09 Dec ‘FUTURE PROTEIN WILL BE PLANT-BASED’ SAYS FORMER UK CHIEF SCIENTIFIC ADVISER
Feeding the world in the face of climate chaos and rising animal disease outbreaks requires protein in the future to come mainly from plants, says former UK Defra Chief Scientific Adviser, Professor Sir Ian Boyd.
“The meal of the future will have very little animal protein,” Boyd told The Sunday Times. “It will have to be based on plant protein. We cannot feed the 11 billion people who will be on the planet by mid-century — including 75 million or so in the UK — using the food production system we have now.”
Boyd foresees a major move away from farm animal production with protein being produced from plants, including using fermentation-style techniques in factories based close to the point of consumption. “We have to find new ways of manufacturing food in a systemic way, meaning we know where the materials and nutrients come from, where the energy comes from and where the markets are, so we build food factories nearby,” he said.
This very much echoes the findings of a new report by US think-tank, RethinkX, which foresees the collapse of the US intensive beef industry through the development of new sources of protein that do not involve slaughtering farm animals. Meat from stem cells and the ‘precision fermentation’ of proteins are just some of the disruptive technologies that the report sees as coming on stream within a decade, leading to the rapid decline of the current animal farming industry. By 2030, the report predicts that US cattle numbers will have halved, leaving the beef industry “all but bankrupt”.
In his former role as Chief Scientific Adviser to the UK Environment Secretary at Defra, Professor Boyd helped draw up plans for farming after Brexit. He now considers that livestock farming should be replaced by less damaging methods of producing food and part of the solution could be taxing some food products.
Compassion has long advocated a tax on meat from factory farms. In this way, it would be targeted at production methods responsible for the most environmental damage as well as producing poorer quality food.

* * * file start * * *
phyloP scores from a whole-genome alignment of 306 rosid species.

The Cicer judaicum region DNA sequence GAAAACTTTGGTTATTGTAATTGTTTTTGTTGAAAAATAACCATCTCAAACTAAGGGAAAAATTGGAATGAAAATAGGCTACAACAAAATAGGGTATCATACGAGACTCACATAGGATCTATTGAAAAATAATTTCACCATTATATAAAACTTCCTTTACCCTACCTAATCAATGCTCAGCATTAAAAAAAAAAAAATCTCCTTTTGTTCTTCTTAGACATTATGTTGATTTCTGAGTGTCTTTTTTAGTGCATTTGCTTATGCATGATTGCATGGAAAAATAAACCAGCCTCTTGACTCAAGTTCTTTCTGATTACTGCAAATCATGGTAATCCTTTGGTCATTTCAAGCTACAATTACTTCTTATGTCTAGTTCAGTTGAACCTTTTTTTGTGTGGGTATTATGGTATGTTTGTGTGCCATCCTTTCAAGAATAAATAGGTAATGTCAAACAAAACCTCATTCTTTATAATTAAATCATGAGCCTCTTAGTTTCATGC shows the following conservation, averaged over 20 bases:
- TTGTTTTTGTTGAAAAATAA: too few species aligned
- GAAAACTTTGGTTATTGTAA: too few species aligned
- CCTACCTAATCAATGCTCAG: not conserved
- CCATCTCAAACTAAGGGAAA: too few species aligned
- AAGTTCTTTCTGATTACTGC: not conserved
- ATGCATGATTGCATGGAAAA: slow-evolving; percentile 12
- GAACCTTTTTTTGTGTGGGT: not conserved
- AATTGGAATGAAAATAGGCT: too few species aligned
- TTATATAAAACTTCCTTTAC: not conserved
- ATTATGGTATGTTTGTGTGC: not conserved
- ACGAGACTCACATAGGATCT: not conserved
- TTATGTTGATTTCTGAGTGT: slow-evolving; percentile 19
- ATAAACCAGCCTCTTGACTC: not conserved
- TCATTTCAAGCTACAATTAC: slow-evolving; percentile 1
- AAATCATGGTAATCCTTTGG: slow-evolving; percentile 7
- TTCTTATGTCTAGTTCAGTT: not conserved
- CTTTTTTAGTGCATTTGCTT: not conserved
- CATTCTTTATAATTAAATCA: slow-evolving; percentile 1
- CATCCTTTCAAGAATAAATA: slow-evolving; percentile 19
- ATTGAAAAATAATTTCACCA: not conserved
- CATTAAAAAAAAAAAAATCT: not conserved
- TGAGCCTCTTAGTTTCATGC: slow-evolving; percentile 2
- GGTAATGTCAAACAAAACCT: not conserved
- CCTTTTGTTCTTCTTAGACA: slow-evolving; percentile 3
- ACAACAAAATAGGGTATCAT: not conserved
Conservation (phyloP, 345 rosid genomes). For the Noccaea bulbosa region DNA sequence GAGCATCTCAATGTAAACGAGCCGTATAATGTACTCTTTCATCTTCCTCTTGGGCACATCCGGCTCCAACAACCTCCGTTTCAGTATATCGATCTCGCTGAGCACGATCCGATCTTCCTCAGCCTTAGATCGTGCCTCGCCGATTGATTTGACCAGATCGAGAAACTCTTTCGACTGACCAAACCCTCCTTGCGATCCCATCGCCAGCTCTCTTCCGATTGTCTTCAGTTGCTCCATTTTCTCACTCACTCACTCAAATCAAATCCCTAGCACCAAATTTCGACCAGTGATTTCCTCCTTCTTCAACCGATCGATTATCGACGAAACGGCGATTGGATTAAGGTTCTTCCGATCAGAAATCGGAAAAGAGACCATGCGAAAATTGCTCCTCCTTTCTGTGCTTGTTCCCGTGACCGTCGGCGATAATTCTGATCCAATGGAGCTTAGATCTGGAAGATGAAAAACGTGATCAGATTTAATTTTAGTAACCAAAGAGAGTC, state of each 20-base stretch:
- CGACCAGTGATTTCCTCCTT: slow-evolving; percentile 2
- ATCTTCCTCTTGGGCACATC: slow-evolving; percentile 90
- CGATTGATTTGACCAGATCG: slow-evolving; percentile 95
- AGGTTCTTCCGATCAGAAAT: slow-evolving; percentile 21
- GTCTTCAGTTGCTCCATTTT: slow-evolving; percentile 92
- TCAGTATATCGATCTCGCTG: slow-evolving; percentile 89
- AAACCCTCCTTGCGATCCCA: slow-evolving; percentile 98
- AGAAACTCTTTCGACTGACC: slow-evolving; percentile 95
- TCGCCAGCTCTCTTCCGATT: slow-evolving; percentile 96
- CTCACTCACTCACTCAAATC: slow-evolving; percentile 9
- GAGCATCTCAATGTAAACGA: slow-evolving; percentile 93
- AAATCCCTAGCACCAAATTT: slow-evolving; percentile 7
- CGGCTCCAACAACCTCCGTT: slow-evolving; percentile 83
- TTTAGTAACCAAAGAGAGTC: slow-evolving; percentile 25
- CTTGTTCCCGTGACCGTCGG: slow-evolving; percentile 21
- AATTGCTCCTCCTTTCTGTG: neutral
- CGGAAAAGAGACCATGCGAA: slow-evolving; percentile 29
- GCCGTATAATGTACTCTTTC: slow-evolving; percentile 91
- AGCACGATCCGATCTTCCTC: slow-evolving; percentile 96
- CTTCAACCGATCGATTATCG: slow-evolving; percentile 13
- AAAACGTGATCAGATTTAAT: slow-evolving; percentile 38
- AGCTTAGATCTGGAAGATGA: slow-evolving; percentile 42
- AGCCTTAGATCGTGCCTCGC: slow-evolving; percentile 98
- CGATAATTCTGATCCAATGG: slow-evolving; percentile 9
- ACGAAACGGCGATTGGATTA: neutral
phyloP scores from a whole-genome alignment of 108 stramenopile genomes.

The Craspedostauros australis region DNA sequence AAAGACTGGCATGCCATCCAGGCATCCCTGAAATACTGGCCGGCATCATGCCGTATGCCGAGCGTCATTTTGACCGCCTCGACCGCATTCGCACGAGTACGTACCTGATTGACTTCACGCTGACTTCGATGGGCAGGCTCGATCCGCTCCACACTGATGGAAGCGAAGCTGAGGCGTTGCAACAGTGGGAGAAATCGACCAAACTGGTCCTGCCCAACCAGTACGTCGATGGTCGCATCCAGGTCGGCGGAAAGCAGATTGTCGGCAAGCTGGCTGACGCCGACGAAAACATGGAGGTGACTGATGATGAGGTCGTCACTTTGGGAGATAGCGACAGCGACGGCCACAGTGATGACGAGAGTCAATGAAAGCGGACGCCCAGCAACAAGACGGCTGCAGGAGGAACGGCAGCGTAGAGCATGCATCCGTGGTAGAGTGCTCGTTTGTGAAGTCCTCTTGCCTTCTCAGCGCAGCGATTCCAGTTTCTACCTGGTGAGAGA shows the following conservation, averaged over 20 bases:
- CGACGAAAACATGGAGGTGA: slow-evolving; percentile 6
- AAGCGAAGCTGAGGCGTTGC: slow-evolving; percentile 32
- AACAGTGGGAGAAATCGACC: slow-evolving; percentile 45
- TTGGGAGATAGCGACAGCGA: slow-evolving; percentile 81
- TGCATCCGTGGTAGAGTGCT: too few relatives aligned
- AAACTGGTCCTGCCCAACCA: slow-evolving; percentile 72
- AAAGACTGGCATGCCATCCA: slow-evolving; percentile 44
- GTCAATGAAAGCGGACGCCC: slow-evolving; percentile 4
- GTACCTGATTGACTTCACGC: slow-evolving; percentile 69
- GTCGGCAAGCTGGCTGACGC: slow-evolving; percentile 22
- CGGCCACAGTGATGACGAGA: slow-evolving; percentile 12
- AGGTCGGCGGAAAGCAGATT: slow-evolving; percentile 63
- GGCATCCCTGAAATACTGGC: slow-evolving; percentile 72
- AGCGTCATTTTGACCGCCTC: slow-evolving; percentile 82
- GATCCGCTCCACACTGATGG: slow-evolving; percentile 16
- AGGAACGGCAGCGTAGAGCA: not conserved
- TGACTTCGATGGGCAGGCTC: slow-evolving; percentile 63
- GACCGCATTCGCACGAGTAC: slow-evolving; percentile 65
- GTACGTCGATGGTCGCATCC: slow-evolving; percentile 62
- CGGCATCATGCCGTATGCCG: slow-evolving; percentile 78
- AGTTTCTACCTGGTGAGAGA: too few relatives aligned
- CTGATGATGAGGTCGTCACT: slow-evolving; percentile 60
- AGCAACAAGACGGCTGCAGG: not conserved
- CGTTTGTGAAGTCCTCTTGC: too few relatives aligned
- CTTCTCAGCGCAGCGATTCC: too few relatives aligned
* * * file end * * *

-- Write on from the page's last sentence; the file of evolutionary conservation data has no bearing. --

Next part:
A meat tax system would discourage the cruellest and most environmentally damaging systems, like cages and crates, whilst encouraging better, more regenerative forms of farming. By taxing the bad stuff, it would encourage much less meat consumption, helping to ensure those animals that are farmed are kept in well-managed pasture-based herds, integrated rotational crop-livestock systems or extensive indoor or free range systems.
Money raised from meat taxes on factory farmed produce should then be used to subsidise healthy foods such as fruit and vegetables, legumes and whole grains, thereby enabling greater access to good, healthy food.
Plants for a Future
What is abundantly clear is that for any kind of liveable future, our global society has to drastically reduce consumption of livestock-produced meat and dairy. Farmland already covers nearly half the useable land surface of the planet. Of that, more than four-fifths is devoted to meat and dairy production, which provides a mere 37 per cent of humanity’s protein and 18 per cent of our calories. In terms of return on investment, we are clearly being short-changed.
According to The Sunday Times, Professor Boyd entered Defra as a carnivore. He now advises that he almost never eats meat and eats very little dairy. “It’s not just the climate impacts, it’s other welfare and food issues such as avian influenza and bovine tuberculosis. You realise the system does not make much sense, you have to change,” he said.
We can all help end animal suffering, reverse wildlife declines and ensure a decent future for our children by choosing to eat more plants and less meat and dairy, ensuring any we do eat comes from pasture-fed, free range or organic sources.
Never has there been more need to take action on our plate. Never has there been greater urgency to end factory farming and its running mate of high meat consumption.
Thank you for being part of the solution by getting involved in the cruelty-busting, planet-saving campaigns of Compassion in World Farming.